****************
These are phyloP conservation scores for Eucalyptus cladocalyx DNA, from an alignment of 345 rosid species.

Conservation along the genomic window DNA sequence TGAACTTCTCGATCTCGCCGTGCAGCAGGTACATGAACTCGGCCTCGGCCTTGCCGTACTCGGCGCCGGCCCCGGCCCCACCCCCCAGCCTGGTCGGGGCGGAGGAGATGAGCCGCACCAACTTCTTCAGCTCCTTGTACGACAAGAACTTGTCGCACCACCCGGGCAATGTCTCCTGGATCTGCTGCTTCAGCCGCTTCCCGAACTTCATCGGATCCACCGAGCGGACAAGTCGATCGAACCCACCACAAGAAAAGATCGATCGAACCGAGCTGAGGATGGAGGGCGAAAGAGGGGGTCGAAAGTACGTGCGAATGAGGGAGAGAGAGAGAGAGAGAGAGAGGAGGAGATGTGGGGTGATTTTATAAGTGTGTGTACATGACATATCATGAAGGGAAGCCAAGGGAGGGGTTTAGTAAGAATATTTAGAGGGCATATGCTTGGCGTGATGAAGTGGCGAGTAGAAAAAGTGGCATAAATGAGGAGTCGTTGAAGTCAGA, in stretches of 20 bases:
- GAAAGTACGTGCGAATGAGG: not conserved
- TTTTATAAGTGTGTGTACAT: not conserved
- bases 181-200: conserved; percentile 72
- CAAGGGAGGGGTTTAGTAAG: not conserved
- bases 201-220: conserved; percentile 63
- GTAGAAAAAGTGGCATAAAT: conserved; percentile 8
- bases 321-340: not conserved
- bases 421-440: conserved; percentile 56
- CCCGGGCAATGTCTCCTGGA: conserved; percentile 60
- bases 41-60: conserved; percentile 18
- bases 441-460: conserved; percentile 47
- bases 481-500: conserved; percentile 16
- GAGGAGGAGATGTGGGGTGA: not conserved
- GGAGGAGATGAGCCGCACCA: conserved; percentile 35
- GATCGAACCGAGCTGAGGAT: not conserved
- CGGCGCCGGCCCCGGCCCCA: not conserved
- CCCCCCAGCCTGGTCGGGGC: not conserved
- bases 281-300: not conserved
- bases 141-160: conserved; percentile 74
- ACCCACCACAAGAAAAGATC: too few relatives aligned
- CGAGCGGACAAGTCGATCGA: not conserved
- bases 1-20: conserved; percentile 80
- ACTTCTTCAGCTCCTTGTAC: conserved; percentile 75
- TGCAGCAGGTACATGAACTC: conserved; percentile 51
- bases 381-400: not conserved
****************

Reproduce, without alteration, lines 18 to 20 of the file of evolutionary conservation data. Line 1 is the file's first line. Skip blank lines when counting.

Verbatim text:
- CGGCGCCGGCCCCGGCCCCA: not conserved
- CCCCCCAGCCTGGTCGGGGC: not conserved
- bases 281-300: not conserved